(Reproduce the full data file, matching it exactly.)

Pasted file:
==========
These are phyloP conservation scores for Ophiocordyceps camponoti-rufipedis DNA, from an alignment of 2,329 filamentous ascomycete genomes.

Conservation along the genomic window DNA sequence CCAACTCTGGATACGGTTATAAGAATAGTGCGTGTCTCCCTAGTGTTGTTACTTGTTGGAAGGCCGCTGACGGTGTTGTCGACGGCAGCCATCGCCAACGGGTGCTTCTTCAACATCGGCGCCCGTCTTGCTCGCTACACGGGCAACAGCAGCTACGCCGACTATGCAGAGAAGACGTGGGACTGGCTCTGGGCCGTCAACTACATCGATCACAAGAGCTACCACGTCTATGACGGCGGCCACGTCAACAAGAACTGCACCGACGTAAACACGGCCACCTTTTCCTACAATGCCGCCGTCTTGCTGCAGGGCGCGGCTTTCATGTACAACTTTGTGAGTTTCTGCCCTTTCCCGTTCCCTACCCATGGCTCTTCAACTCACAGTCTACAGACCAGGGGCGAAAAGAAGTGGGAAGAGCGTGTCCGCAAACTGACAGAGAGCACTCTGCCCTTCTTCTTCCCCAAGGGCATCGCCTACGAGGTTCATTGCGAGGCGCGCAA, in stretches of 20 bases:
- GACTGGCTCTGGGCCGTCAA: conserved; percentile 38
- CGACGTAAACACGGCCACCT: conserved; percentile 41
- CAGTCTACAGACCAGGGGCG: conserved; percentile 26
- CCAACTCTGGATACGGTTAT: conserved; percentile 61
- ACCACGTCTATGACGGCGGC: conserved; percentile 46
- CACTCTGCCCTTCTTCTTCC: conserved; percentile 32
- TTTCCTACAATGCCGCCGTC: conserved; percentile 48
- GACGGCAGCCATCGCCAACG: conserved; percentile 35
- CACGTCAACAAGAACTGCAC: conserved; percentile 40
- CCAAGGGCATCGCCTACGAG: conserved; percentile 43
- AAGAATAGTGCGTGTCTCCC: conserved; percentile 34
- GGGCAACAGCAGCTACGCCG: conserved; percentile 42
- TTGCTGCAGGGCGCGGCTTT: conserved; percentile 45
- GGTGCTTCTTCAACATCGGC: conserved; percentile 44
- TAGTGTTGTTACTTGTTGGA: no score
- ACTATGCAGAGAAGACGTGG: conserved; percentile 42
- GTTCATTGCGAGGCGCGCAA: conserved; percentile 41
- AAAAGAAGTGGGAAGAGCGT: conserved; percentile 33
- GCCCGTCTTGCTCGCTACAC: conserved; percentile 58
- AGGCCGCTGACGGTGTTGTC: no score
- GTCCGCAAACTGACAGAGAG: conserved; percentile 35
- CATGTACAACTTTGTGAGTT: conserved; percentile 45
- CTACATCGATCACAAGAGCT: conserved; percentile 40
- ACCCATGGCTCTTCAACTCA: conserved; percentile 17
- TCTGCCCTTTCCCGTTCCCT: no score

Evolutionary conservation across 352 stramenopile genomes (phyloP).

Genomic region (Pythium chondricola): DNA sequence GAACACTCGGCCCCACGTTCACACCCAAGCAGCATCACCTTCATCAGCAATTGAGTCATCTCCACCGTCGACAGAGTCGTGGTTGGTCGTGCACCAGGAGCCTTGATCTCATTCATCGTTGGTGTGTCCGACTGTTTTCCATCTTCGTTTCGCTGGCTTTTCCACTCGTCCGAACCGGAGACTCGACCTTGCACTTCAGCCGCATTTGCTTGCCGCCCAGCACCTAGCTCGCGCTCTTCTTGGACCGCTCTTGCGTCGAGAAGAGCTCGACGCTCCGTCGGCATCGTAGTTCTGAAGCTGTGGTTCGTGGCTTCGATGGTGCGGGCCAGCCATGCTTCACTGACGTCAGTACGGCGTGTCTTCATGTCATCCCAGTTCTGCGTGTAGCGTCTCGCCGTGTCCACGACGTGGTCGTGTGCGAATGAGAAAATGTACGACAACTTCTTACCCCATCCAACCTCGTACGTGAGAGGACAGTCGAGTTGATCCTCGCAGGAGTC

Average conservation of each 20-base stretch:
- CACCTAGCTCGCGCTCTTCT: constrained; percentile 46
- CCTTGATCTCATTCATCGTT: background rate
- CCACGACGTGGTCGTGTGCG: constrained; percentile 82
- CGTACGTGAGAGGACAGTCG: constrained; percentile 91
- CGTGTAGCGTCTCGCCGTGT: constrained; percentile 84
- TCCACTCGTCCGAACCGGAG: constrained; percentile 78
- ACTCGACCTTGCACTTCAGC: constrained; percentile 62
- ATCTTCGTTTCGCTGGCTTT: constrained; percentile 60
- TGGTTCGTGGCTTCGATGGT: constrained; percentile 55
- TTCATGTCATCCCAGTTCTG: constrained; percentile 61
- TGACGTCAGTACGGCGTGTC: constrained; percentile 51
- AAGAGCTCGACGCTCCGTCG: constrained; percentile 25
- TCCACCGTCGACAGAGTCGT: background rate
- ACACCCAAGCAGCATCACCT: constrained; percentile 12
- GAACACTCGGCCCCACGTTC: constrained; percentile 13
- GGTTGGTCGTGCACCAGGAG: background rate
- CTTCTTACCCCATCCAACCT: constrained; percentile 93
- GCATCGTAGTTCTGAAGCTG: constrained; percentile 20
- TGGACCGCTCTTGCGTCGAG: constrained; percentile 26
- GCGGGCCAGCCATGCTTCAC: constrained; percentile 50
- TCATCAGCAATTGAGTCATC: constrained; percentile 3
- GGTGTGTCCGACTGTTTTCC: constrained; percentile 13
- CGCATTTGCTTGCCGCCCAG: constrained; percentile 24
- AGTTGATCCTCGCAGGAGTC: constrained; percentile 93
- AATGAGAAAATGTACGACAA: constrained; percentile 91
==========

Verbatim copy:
These are phyloP conservation scores for Ophiocordyceps camponoti-rufipedis DNA, from an alignment of 2,329 filamentous ascomycete genomes.

Conservation along the genomic window DNA sequence CCAACTCTGGATACGGTTATAAGAATAGTGCGTGTCTCCCTAGTGTTGTTACTTGTTGGAAGGCCGCTGACGGTGTTGTCGACGGCAGCCATCGCCAACGGGTGCTTCTTCAACATCGGCGCCCGTCTTGCTCGCTACACGGGCAACAGCAGCTACGCCGACTATGCAGAGAAGACGTGGGACTGGCTCTGGGCCGTCAACTACATCGATCACAAGAGCTACCACGTCTATGACGGCGGCCACGTCAACAAGAACTGCACCGACGTAAACACGGCCACCTTTTCCTACAATGCCGCCGTCTTGCTGCAGGGCGCGGCTTTCATGTACAACTTTGTGAGTTTCTGCCCTTTCCCGTTCCCTACCCATGGCTCTTCAACTCACAGTCTACAGACCAGGGGCGAAAAGAAGTGGGAAGAGCGTGTCCGCAAACTGACAGAGAGCACTCTGCCCTTCTTCTTCCCCAAGGGCATCGCCTACGAGGTTCATTGCGAGGCGCGCAA, in stretches of 20 bases:
- GACTGGCTCTGGGCCGTCAA: conserved; percentile 38
- CGACGTAAACACGGCCACCT: conserved; percentile 41
- CAGTCTACAGACCAGGGGCG: conserved; percentile 26
- CCAACTCTGGATACGGTTAT: conserved; percentile 61
- ACCACGTCTATGACGGCGGC: conserved; percentile 46
- CACTCTGCCCTTCTTCTTCC: conserved; percentile 32
- TTTCCTACAATGCCGCCGTC: conserved; percentile 48
- GACGGCAGCCATCGCCAACG: conserved; percentile 35
- CACGTCAACAAGAACTGCAC: conserved; percentile 40
- CCAAGGGCATCGCCTACGAG: conserved; percentile 43
- AAGAATAGTGCGTGTCTCCC: conserved; percentile 34
- GGGCAACAGCAGCTACGCCG: conserved; percentile 42
- TTGCTGCAGGGCGCGGCTTT: conserved; percentile 45
- GGTGCTTCTTCAACATCGGC: conserved; percentile 44
- TAGTGTTGTTACTTGTTGGA: no score
- ACTATGCAGAGAAGACGTGG: conserved; percentile 42
- GTTCATTGCGAGGCGCGCAA: conserved; percentile 41
- AAAAGAAGTGGGAAGAGCGT: conserved; percentile 33
- GCCCGTCTTGCTCGCTACAC: conserved; percentile 58
- AGGCCGCTGACGGTGTTGTC: no score
- GTCCGCAAACTGACAGAGAG: conserved; percentile 35
- CATGTACAACTTTGTGAGTT: conserved; percentile 45
- CTACATCGATCACAAGAGCT: conserved; percentile 40
- ACCCATGGCTCTTCAACTCA: conserved; percentile 17
- TCTGCCCTTTCCCGTTCCCT: no score

Evolutionary conservation across 352 stramenopile genomes (phyloP).

Genomic region (Pythium chondricola): DNA sequence GAACACTCGGCCCCACGTTCACACCCAAGCAGCATCACCTTCATCAGCAATTGAGTCATCTCCACCGTCGACAGAGTCGTGGTTGGTCGTGCACCAGGAGCCTTGATCTCATTCATCGTTGGTGTGTCCGACTGTTTTCCATCTTCGTTTCGCTGGCTTTTCCACTCGTCCGAACCGGAGACTCGACCTTGCACTTCAGCCGCATTTGCTTGCCGCCCAGCACCTAGCTCGCGCTCTTCTTGGACCGCTCTTGCGTCGAGAAGAGCTCGACGCTCCGTCGGCATCGTAGTTCTGAAGCTGTGGTTCGTGGCTTCGATGGTGCGGGCCAGCCATGCTTCACTGACGTCAGTACGGCGTGTCTTCATGTCATCCCAGTTCTGCGTGTAGCGTCTCGCCGTGTCCACGACGTGGTCGTGTGCGAATGAGAAAATGTACGACAACTTCTTACCCCATCCAACCTCGTACGTGAGAGGACAGTCGAGTTGATCCTCGCAGGAGTC

Average conservation of each 20-base stretch:
- CACCTAGCTCGCGCTCTTCT: constrained; percentile 46
- CCTTGATCTCATTCATCGTT: background rate
- CCACGACGTGGTCGTGTGCG: constrained; percentile 82
- CGTACGTGAGAGGACAGTCG: constrained; percentile 91
- CGTGTAGCGTCTCGCCGTGT: constrained; percentile 84
- TCCACTCGTCCGAACCGGAG: constrained; percentile 78
- ACTCGACCTTGCACTTCAGC: constrained; percentile 62
- ATCTTCGTTTCGCTGGCTTT: constrained; percentile 60
- TGGTTCGTGGCTTCGATGGT: constrained; percentile 55
- TTCATGTCATCCCAGTTCTG: constrained; percentile 61
- TGACGTCAGTACGGCGTGTC: constrained; percentile 51
- AAGAGCTCGACGCTCCGTCG: constrained; percentile 25
- TCCACCGTCGACAGAGTCGT: background rate
- ACACCCAAGCAGCATCACCT: constrained; percentile 12
- GAACACTCGGCCCCACGTTC: constrained; percentile 13
- GGTTGGTCGTGCACCAGGAG: background rate
- CTTCTTACCCCATCCAACCT: constrained; percentile 93
- GCATCGTAGTTCTGAAGCTG: constrained; percentile 20
- TGGACCGCTCTTGCGTCGAG: constrained; percentile 26
- GCGGGCCAGCCATGCTTCAC: constrained; percentile 50
- TCATCAGCAATTGAGTCATC: constrained; percentile 3
- GGTGTGTCCGACTGTTTTCC: constrained; percentile 13
- CGCATTTGCTTGCCGCCCAG: constrained; percentile 24
- AGTTGATCCTCGCAGGAGTC: constrained; percentile 93
- AATGAGAAAATGTACGACAA: constrained; percentile 91